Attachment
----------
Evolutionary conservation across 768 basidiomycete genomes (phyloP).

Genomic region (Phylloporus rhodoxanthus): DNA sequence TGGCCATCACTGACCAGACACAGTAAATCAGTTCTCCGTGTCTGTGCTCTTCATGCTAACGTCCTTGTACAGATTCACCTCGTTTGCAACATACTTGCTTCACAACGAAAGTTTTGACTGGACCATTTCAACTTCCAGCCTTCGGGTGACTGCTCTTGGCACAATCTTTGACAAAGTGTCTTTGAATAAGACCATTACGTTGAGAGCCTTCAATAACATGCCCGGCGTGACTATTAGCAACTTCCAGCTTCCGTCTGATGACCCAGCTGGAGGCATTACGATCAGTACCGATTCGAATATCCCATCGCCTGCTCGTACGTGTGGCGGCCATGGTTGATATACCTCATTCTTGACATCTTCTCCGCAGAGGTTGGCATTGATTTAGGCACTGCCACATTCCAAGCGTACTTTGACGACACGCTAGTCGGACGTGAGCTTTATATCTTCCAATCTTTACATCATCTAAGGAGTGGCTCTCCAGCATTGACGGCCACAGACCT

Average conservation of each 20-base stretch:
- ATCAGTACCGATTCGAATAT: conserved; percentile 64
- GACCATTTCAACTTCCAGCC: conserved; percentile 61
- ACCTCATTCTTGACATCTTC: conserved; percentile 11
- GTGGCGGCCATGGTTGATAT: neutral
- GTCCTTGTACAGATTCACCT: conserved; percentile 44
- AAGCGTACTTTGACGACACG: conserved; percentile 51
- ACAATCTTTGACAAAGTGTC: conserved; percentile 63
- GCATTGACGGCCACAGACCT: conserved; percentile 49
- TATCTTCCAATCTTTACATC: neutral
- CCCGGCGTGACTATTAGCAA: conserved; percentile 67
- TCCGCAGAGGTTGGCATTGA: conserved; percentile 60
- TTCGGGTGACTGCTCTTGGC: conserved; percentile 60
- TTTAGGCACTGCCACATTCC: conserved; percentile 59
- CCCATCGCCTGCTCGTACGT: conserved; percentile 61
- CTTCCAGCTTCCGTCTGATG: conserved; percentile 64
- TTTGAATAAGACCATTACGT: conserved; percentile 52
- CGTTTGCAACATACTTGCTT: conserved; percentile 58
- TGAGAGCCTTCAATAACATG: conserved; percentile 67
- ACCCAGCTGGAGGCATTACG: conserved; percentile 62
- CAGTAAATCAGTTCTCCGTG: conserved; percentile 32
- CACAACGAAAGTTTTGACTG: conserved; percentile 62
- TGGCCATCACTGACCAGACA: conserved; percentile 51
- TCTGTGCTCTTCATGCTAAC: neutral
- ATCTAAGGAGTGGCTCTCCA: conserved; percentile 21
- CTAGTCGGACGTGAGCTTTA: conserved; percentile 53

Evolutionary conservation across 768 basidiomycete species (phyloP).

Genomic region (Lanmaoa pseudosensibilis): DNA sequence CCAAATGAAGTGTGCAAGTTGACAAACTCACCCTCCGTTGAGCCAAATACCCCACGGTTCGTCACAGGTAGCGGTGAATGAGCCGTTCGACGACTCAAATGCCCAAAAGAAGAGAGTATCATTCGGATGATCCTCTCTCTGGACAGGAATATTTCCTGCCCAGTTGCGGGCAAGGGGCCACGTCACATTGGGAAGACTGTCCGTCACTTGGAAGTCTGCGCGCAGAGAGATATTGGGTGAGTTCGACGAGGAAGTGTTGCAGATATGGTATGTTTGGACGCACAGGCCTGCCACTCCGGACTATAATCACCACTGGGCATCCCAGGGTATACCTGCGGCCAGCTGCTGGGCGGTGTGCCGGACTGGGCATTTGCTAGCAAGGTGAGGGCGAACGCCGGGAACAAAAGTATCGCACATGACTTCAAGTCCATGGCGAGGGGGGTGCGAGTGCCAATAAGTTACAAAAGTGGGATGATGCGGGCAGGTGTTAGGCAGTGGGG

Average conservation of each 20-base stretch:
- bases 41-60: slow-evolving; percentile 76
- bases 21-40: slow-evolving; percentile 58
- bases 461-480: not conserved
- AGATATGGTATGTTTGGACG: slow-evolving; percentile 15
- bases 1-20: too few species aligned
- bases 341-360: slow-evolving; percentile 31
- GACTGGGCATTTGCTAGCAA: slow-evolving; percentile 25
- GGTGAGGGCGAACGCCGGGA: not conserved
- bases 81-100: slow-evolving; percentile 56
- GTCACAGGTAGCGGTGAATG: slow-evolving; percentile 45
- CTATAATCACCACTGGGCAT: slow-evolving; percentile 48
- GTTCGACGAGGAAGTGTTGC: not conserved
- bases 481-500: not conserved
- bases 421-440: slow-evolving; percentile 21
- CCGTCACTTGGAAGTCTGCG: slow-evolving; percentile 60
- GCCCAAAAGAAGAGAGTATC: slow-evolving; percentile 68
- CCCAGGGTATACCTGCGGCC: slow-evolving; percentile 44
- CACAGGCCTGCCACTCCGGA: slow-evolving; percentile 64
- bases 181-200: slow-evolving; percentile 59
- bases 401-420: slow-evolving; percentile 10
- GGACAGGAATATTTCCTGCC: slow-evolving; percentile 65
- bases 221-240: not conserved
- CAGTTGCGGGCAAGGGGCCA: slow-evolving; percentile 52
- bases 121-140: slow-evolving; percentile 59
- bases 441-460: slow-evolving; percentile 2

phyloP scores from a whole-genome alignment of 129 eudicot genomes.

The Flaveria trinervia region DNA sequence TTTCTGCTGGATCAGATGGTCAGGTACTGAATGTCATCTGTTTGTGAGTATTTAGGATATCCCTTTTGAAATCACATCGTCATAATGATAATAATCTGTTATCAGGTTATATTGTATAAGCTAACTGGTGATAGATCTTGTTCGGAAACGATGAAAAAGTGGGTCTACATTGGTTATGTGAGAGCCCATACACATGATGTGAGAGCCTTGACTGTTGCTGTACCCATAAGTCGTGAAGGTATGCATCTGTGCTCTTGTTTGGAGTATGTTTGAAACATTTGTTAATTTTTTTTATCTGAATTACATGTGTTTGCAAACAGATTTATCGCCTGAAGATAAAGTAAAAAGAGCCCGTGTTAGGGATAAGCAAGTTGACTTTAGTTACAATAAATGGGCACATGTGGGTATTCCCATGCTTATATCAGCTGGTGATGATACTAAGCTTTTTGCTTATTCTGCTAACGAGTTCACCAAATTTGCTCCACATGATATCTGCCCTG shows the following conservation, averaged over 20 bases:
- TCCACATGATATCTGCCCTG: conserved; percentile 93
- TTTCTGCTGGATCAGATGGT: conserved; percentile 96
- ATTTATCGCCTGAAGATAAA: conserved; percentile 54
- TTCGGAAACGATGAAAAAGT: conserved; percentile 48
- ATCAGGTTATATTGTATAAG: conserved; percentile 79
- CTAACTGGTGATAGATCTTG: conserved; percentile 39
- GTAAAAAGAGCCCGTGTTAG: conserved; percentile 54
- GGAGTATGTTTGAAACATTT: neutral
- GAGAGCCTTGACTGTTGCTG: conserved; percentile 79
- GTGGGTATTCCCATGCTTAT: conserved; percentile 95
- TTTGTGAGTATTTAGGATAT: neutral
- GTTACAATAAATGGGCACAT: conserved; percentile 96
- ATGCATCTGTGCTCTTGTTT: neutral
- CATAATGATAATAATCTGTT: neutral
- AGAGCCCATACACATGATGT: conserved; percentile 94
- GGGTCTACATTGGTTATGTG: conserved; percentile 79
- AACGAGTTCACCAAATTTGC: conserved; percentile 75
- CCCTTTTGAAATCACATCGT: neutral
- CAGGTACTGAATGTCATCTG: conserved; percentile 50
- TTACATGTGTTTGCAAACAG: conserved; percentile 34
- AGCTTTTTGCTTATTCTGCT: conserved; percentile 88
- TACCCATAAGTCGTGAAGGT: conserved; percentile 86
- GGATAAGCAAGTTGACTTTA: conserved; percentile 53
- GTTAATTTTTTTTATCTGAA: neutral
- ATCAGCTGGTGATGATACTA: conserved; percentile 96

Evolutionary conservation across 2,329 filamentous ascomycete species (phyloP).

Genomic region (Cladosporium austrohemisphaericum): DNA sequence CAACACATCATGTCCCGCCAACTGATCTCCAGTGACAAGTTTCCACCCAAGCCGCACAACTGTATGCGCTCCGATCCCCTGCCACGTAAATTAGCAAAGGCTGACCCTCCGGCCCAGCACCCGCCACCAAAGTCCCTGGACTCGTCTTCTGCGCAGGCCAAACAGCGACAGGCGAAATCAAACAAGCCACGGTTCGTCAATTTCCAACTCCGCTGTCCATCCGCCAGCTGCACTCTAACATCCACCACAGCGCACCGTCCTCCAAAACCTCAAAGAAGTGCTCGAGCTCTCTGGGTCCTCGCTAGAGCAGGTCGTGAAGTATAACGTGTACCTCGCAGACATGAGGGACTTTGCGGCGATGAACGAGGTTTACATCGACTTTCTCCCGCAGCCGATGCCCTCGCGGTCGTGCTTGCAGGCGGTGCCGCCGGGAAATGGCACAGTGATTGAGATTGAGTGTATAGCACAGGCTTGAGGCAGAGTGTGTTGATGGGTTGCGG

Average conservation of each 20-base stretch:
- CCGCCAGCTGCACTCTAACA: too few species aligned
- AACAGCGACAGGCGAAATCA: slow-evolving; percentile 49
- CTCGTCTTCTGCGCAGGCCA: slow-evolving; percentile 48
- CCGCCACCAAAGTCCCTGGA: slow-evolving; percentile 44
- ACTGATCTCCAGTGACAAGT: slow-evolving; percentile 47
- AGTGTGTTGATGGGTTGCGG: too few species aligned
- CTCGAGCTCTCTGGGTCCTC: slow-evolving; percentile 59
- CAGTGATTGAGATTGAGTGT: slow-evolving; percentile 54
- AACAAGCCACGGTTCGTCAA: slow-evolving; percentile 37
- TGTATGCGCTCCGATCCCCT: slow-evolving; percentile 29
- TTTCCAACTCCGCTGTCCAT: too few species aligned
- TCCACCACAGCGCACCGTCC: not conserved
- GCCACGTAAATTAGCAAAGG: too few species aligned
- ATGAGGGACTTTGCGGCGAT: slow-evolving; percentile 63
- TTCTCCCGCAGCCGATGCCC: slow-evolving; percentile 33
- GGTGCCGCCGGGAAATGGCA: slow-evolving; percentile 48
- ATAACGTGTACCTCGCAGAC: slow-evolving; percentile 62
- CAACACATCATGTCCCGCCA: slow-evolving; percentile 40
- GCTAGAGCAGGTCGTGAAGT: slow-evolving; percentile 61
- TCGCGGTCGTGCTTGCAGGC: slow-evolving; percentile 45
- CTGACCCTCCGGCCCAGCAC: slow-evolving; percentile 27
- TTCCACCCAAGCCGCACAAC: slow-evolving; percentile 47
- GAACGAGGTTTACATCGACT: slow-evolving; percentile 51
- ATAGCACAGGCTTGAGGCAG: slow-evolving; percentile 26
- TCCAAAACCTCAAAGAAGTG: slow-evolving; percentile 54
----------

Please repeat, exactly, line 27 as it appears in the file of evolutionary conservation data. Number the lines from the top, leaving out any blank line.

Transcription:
- ATCTAAGGAGTGGCTCTCCA: conserved; percentile 21